Ronald Braybrook 1915–93
My Dad was born in Bulwall, Nottingham on the 28th July 1915. He and his sister Doreen were the children of John and Maude Braybrook. His family were regular churchgoers and, as Dad grew old enough, he used to assist the organist by pumping the organ. After the service the organist would allow him to play the instrument, and in this way Dad taught himself to play the organ. His ability to do so was to stand him in good stead in later life.
Leaving school at the age of fourteen he entered into a four year apprenticeship to become a Master Butcher, a trade he practised until he joined the RAF at the beginning of the war. Drafted into the RAF Catering Group, he was initially stationed in Lyneham before being posted to Vancouver in 1941. His organ playing had developed to such an extent that he was often excused duties as a cook in order to play at church services and a variety of social occasions around the locality.
Before being posted to Vancouver Dad had met Lily Mills, a Wiltshire girl from Purton near Swindon. They were married in Wootton Bassett on October 17th 1940. In 1944 Dad returned to Lyneham and, after being demobbed in 1946, moved back to Nottingham with Mum and my brother Brian, who had been born in 1941. It was in Nottingham that I, Sheila, was born in November 1946. During all this time Dad continued to play the organ and his services were much in demand for church and social functions.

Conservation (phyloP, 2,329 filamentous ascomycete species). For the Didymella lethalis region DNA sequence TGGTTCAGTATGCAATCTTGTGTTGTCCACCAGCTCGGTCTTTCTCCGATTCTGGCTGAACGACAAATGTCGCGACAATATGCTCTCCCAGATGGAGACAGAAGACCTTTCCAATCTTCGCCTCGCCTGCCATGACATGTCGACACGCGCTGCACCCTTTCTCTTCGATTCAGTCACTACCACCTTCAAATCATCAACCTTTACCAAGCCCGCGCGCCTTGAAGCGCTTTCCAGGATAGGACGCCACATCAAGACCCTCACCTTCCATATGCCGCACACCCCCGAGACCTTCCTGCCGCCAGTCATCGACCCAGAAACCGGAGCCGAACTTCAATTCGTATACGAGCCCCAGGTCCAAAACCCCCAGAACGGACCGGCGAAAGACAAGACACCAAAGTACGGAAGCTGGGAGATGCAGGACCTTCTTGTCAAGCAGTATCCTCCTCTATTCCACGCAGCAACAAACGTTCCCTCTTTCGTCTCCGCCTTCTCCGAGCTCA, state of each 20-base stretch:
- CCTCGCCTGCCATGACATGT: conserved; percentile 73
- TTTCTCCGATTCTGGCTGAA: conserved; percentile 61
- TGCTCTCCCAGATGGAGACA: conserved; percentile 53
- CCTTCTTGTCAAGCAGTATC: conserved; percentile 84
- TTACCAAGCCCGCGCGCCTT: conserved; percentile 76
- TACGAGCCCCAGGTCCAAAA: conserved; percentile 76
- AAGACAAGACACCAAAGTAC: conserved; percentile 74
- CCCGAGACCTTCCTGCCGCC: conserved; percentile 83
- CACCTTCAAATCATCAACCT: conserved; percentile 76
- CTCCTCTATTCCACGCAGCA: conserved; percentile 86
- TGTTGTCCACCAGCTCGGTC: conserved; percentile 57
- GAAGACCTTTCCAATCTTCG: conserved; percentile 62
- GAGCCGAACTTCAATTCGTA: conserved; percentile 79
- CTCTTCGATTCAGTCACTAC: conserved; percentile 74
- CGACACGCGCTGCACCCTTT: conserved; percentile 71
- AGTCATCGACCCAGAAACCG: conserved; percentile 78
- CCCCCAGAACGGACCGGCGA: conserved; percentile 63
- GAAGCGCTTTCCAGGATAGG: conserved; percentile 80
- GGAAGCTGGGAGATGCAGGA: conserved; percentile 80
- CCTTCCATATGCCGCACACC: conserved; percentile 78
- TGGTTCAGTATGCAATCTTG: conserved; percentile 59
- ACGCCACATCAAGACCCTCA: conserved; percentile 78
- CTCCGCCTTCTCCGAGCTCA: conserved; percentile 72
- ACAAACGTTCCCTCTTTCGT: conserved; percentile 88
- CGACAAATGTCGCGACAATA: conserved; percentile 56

In 1952 Mum and Dad decided to move back to Wiltshire, and it was then that they bought the butcher’s shop in Fovant High Street from Frank Targett. It was a very small shop that they managed quite well for a time, but as they got busier Dad had a cutting room built at the back of the shop. Word of the quality of the meat spread far and wide – a couple who lived in Corby, Northamptonshire would come down monthly to stock up on the meat that Dad sold. Despite being so busy Dad still found time to do what he loved most – playing the organ in church. He bought an organ for himself so that he could practise every night.
As the years took their toll Mum passed away at home in 1988 and Dad, no longer able to cope without her, closed the shop. He spent his time either in the house or with me and my family in Salisbury. In 1992 Dad suffered another setback when my brother Brian died. Shortly after this crushing blow, Dad, after attending hospital for tests, was diagnosed as having cancer. After an operation he came to live permanently with me in Salisbury until on 14th December 1993, he passed away at our home, with me and my husband Gerry beside him.
I not only lost my Dad, whom I loved very much, but the village lost a very special person.
Content last updated
2 April 2009